Thai-African links hold huge potential

Thai-African links hold huge potential

Most Thais probably think of Africa as a far-off land filled with wild animals. Africa is, in fact, an emerging continent full of opportunities; it is the next frontier of global economic growth.

This continent comprises 20% of the world's land mass spread between its 54 countries, with a population of more than one billion and rich natural and mineral resources. Oil, natural gas and coal can also be found in this fertile land.

More importantly, Africa is rapidly transforming with a high rate of growth and rising levels of affluence. There are now seven African countries which are among the world's top economic performers.

Many parts of the continent will soon become important global economic centres with linkages to other global hubs, particularly in Asia.

The history of ties between Thailand and Africa dates back decades. We are not that far apart. Some African countries have had friendly relations with Thailand since the 1960s, especially in terms of trade and economic ties.

Thailand has also rendered development cooperation to African countries, providing scholarships for training and education in the fields of agriculture, public health and human resource development.

The current government recognises that Africa possesses great potential and economic opportunities, and can be a major partner for Thailand. Therefore, with forward-looking foreign policy, the government is determined to further enhance relations and cooperation with Africa.

Thailand itself is also experiencing change. Its high economic growth necessitates the need to explore new markets and energy sources not only for Thailand, but also for Asia's vibrant economic dynamism. At the same time, Africa's demand for goods and commodities presents a beneficial opportunity to which Asia can respond.

Moreover, with the introduction of the Asean Economic Community in 2015 and its strategic location in the centre of Southeast Asia, Thailand is a natural hub and gateway to the region and beyond. Development of the Dawei project in Myanmar also strengthens Thailand's place as a vital link between Asia and Africa.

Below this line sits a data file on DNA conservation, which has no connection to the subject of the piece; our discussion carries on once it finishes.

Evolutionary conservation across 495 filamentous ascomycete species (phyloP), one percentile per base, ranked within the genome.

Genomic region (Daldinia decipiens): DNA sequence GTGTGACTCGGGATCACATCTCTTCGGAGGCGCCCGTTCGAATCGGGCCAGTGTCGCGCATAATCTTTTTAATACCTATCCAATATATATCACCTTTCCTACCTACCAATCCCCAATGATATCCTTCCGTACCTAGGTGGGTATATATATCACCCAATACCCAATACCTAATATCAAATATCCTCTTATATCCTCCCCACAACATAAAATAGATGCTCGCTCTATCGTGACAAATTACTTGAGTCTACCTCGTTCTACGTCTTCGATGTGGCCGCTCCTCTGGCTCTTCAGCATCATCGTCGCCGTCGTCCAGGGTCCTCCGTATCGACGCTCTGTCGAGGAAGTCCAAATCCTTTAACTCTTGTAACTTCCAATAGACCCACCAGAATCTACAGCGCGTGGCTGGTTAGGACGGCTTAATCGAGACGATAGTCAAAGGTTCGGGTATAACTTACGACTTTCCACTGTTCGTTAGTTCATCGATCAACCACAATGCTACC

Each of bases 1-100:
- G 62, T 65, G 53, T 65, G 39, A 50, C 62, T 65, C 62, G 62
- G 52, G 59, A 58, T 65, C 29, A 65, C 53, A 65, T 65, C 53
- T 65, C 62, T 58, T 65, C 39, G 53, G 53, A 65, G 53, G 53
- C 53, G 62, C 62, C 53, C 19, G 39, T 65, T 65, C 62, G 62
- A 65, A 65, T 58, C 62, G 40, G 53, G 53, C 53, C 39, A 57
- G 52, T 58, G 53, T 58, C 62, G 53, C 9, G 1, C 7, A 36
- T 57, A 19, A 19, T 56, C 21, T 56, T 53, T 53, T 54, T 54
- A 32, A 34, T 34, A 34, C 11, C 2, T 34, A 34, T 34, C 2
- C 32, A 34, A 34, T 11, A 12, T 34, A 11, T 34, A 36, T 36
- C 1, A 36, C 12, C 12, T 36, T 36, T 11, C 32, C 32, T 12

The Ministry of Foreign Affairs has drafted the "Thai-African Initiatives" as the first ever official long-term road map to elevate the partnership between Thailand and the continent of Africa. It aims to provide a forum to identify innovative ways to enhance economic links and address common challenges, as well as to forge a new common agenda on sustainable growth and development.

Thailand is ready to exchange views and experiences on economic opportunities as well as development challenges with Africa.

As the first stepping stone towards forging this closer partnership, the ministry celebrated African Day yesterday, which was attended by ambassadors from all African countries.

The First Senior Officials' Meeting on the Thai-African Initiatives will be held in preparation for the Thai-African High-Level Dialogue, a forum for Thai and African leaders in November. The Senior Officials' Meeting will lay down the groundwork to promote the partnership between Thailand and Africa based in two key areas _ economic partnership and development partnership.

The African participants will also meet representatives from the Thai public, private and civil society sectors, and members of the press.

The ministry believes the Thai-African Initiatives will create momentum towards promoting common growth and mutual prosperity. In addition, the initiatives will ultimately lead towards a broader vision for an enhanced partnership between Asia and Africa so as to forge common agendas for development, the missing link between the two growing continents.


Narong Sasitorn is director-general, Department of South Asian, Middle East and African Affairs, Ministry of Foreign Affairs.

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